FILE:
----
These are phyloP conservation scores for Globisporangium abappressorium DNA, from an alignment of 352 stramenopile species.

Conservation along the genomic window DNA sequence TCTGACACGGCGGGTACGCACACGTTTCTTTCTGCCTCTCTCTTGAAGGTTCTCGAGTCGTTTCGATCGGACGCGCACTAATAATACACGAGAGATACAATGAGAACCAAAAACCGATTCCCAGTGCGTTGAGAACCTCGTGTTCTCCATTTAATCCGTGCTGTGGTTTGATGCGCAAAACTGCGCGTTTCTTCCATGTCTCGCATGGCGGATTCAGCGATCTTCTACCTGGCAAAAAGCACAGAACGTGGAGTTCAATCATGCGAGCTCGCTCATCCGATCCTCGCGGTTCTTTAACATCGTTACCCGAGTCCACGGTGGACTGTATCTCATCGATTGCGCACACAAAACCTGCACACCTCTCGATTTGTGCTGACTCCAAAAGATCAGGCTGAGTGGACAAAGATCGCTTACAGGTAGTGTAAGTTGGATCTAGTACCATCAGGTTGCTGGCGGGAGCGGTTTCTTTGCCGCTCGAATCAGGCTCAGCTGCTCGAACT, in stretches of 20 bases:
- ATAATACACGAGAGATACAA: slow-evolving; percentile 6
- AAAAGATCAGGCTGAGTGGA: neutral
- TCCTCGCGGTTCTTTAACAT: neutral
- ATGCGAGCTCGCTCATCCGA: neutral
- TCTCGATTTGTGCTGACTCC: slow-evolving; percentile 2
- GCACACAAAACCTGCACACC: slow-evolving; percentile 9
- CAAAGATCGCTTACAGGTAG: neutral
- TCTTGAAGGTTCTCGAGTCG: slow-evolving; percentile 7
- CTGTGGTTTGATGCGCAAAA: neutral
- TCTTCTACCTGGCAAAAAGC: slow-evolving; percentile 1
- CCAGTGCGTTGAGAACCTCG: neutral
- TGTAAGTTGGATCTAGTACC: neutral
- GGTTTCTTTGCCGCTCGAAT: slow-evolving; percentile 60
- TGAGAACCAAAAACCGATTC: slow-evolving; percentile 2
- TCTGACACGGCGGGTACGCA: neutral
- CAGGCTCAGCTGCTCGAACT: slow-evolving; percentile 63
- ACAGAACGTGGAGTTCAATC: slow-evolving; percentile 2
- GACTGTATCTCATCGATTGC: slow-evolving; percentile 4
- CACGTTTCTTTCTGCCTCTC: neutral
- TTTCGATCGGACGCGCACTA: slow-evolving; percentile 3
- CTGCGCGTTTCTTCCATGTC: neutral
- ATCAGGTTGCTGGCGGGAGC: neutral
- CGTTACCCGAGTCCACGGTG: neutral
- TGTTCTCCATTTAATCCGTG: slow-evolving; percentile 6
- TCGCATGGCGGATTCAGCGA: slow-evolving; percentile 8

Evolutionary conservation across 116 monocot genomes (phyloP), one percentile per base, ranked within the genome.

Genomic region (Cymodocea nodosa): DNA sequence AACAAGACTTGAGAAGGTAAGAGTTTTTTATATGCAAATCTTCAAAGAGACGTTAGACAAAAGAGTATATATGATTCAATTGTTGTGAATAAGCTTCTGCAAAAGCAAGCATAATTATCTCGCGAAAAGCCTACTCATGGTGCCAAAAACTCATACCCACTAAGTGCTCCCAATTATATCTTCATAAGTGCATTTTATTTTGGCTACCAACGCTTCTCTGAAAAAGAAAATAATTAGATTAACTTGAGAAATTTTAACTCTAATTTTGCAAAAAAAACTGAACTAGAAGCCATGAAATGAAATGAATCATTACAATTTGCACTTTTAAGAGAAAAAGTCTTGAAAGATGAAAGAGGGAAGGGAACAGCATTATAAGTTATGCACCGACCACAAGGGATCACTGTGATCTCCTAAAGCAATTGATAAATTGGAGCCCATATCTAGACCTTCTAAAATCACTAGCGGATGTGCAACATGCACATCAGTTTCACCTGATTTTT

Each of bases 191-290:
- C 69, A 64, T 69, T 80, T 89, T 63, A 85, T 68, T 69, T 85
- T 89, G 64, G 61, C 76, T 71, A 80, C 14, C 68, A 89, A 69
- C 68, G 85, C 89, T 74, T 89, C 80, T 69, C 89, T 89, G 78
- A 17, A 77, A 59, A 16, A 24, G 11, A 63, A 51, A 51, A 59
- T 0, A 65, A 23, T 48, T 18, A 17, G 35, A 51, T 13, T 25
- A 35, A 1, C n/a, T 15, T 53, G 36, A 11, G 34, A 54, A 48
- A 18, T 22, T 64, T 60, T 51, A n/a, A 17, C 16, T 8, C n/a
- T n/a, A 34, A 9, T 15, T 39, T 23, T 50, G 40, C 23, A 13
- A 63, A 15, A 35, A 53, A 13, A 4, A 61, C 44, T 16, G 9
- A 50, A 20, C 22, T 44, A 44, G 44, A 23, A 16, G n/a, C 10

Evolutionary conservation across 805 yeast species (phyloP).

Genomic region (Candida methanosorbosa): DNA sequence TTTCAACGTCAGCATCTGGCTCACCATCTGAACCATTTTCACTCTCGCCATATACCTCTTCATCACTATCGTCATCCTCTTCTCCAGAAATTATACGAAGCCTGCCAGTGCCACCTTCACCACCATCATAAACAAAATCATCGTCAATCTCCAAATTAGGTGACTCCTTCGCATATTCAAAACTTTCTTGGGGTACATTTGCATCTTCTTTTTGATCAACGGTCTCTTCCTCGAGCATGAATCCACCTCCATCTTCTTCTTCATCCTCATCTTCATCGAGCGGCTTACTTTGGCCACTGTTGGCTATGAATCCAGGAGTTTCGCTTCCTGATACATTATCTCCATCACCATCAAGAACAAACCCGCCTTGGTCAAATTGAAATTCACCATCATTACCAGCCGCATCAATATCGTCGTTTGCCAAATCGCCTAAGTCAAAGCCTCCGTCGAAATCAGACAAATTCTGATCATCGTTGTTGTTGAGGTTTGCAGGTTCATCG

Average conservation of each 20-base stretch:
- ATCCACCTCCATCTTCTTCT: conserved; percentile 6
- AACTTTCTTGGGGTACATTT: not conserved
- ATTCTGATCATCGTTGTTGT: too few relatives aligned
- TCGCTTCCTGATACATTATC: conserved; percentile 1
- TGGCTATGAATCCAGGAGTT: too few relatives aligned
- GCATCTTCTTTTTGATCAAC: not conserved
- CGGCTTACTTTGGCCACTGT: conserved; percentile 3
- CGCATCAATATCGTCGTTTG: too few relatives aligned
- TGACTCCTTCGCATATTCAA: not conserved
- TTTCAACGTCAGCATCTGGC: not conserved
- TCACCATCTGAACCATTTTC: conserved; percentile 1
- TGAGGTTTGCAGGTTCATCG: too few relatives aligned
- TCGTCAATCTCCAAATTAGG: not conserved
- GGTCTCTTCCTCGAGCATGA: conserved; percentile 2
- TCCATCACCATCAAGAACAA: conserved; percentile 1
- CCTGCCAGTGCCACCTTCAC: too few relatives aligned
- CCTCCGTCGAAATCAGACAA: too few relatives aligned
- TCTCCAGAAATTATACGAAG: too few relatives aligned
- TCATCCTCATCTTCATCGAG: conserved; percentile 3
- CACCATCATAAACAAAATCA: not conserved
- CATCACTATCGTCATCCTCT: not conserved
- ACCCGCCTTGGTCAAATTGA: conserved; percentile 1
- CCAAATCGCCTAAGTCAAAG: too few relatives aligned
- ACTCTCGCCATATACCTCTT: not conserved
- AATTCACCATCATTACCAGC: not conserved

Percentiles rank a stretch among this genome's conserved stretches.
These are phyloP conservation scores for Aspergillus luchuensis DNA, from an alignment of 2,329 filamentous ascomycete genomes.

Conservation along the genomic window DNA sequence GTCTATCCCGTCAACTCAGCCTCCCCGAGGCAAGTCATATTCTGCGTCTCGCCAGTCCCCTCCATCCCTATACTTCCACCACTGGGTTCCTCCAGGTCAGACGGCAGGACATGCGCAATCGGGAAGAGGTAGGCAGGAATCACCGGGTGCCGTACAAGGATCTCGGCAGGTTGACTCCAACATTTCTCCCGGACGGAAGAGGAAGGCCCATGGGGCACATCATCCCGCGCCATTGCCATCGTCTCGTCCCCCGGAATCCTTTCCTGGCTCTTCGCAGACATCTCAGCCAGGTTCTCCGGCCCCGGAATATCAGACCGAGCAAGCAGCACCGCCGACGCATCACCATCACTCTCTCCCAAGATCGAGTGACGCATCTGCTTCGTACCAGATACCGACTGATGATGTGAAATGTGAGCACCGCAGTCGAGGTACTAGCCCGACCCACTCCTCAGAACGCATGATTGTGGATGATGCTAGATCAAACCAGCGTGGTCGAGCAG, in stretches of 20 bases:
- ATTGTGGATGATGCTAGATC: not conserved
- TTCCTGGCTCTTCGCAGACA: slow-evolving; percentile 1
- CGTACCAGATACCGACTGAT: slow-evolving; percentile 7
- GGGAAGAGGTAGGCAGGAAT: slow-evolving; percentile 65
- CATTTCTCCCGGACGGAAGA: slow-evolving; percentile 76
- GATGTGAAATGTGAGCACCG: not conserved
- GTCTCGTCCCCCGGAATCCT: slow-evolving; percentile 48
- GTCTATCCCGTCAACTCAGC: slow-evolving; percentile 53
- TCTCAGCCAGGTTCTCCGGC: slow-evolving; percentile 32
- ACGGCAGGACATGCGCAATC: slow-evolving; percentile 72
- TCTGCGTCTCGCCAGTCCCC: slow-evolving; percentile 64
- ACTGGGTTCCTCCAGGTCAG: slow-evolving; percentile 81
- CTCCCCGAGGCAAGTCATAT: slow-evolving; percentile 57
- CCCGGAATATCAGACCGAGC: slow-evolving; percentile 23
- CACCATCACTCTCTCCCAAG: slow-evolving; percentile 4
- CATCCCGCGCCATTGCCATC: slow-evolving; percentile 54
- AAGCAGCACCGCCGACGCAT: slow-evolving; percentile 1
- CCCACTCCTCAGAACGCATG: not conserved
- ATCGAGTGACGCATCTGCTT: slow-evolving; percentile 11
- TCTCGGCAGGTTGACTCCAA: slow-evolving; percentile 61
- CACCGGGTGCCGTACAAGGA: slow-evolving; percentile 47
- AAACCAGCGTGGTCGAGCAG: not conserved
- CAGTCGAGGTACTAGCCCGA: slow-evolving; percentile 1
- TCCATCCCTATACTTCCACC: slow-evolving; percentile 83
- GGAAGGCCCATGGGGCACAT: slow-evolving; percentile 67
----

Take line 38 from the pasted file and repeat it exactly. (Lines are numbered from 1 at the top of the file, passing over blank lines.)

- T n/a, A 34, A 9, T 15, T 39, T 23, T 50, G 40, C 23, A 13